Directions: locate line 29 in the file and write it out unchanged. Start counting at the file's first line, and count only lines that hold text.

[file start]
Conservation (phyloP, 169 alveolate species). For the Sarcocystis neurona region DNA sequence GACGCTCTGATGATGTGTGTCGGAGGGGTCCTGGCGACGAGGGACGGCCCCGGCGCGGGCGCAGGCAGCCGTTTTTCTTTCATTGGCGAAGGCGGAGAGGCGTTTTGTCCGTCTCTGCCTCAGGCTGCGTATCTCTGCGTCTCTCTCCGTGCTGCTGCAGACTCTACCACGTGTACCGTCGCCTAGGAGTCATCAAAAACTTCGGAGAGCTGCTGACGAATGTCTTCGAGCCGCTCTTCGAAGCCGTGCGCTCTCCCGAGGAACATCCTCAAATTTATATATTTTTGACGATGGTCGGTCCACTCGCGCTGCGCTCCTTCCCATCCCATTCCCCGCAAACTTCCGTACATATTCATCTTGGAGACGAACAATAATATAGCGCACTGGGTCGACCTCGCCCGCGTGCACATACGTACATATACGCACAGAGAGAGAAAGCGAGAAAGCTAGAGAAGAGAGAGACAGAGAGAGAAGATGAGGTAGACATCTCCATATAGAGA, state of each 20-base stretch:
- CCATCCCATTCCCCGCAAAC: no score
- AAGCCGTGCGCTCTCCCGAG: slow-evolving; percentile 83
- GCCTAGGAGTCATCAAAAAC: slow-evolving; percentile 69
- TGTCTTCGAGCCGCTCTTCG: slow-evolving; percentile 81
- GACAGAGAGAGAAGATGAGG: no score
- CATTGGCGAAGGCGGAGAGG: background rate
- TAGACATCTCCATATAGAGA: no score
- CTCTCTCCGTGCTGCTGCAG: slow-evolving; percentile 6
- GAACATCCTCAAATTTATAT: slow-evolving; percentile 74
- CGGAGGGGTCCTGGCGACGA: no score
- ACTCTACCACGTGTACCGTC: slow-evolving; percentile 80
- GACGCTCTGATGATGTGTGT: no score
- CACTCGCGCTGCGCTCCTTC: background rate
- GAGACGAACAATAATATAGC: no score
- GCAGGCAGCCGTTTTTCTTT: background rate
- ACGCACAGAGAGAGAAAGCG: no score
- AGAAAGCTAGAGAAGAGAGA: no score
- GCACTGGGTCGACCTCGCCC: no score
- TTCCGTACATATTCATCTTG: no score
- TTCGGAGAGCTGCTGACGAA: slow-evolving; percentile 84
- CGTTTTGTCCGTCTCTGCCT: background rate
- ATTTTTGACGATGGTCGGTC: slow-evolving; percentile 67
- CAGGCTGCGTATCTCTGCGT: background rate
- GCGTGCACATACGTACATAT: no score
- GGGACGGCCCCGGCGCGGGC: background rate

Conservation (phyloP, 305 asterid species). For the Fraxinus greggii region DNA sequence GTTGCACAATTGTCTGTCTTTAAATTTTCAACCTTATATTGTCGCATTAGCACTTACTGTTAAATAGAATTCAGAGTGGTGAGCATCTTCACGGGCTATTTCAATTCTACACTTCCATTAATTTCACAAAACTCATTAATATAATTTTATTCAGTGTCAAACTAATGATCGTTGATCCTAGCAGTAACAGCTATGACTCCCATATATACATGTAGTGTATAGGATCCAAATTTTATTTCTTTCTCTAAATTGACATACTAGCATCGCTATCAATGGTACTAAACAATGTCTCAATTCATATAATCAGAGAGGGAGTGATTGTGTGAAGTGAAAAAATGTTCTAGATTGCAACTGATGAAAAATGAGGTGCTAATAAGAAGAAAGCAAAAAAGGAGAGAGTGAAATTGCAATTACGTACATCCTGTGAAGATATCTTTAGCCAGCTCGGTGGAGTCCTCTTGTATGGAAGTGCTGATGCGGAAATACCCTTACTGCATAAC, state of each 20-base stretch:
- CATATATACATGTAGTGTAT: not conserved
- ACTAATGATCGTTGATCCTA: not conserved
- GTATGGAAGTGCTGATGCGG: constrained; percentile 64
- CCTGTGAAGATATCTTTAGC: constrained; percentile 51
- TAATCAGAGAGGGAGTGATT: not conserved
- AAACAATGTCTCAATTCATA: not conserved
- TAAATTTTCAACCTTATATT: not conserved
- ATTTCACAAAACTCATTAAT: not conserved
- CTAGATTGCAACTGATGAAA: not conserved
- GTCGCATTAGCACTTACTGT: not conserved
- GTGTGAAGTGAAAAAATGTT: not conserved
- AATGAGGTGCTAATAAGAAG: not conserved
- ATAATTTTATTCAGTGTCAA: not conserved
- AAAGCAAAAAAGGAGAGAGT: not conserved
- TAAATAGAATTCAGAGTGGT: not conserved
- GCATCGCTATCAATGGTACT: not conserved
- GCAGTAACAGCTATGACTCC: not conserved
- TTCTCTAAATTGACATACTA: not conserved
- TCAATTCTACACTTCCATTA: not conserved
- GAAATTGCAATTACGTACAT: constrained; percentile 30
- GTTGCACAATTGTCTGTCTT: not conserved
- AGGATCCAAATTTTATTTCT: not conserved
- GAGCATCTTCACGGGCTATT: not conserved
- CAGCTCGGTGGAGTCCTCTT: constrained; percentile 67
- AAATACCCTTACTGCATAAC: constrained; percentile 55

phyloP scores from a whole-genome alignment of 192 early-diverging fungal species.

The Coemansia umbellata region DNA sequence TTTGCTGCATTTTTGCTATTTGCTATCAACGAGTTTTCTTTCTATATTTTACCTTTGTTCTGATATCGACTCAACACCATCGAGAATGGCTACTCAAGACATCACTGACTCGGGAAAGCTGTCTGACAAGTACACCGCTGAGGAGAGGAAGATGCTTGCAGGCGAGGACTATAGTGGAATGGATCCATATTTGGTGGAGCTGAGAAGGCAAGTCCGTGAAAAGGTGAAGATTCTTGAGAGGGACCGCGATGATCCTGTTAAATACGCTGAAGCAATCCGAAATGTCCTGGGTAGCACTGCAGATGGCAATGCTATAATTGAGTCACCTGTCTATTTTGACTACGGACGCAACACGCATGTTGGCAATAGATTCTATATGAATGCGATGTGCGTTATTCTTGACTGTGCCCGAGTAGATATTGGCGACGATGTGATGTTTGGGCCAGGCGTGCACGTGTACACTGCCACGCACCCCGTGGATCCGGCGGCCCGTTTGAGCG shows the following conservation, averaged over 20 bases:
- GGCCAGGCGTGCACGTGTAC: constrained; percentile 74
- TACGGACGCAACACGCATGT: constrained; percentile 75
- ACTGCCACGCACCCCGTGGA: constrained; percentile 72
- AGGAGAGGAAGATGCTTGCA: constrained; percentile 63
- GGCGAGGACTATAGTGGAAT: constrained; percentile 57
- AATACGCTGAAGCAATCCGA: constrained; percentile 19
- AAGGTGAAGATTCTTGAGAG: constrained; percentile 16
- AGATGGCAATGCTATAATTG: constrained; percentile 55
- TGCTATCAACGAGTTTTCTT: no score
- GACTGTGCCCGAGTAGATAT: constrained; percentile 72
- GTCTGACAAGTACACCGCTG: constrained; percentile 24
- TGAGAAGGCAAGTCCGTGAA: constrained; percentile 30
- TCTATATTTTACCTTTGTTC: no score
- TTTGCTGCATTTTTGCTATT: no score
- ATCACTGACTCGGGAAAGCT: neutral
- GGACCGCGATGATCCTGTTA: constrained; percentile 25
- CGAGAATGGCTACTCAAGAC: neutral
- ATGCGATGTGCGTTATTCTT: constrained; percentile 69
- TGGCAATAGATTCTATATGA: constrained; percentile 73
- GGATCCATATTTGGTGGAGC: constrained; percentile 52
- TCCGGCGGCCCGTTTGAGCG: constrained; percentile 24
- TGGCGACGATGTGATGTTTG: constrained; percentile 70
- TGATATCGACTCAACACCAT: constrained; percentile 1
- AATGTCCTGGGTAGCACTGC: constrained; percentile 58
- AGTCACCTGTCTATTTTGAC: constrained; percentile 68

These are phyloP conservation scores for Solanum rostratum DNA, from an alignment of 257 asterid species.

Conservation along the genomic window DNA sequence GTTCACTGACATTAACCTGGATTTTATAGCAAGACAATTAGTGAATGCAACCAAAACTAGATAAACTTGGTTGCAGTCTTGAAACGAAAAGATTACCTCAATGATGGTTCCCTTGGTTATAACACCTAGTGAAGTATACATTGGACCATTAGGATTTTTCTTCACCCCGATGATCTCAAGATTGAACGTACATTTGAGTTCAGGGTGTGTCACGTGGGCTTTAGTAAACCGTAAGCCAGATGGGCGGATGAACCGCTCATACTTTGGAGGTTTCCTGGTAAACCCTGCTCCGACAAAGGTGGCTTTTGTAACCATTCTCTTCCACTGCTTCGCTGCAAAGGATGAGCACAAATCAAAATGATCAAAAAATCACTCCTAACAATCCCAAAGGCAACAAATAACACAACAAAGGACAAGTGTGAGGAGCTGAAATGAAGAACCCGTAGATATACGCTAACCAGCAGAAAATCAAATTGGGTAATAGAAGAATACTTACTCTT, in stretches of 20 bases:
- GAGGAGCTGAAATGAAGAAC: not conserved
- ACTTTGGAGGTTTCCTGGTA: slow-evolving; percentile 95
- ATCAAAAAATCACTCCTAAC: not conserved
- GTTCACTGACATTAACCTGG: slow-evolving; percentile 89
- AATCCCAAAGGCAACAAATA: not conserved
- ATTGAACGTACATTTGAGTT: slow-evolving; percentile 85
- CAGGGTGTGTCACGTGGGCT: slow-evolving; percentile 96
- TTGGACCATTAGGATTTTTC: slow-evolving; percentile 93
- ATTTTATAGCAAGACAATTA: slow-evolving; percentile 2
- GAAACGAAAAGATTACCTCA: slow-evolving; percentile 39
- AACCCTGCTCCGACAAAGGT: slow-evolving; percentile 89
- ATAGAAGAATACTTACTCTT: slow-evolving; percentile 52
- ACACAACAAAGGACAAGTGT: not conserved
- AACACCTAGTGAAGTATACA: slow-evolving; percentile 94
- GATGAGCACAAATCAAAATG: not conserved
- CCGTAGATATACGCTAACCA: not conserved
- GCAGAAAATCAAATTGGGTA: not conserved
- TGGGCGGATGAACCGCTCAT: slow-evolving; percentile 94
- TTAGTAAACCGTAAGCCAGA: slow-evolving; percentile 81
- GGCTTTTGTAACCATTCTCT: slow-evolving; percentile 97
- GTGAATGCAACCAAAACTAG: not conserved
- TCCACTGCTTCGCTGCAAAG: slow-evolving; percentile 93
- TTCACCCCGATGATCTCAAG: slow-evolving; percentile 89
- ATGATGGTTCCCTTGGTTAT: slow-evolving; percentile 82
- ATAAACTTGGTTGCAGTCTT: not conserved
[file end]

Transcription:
- ACTAATGATCGTTGATCCTA: not conserved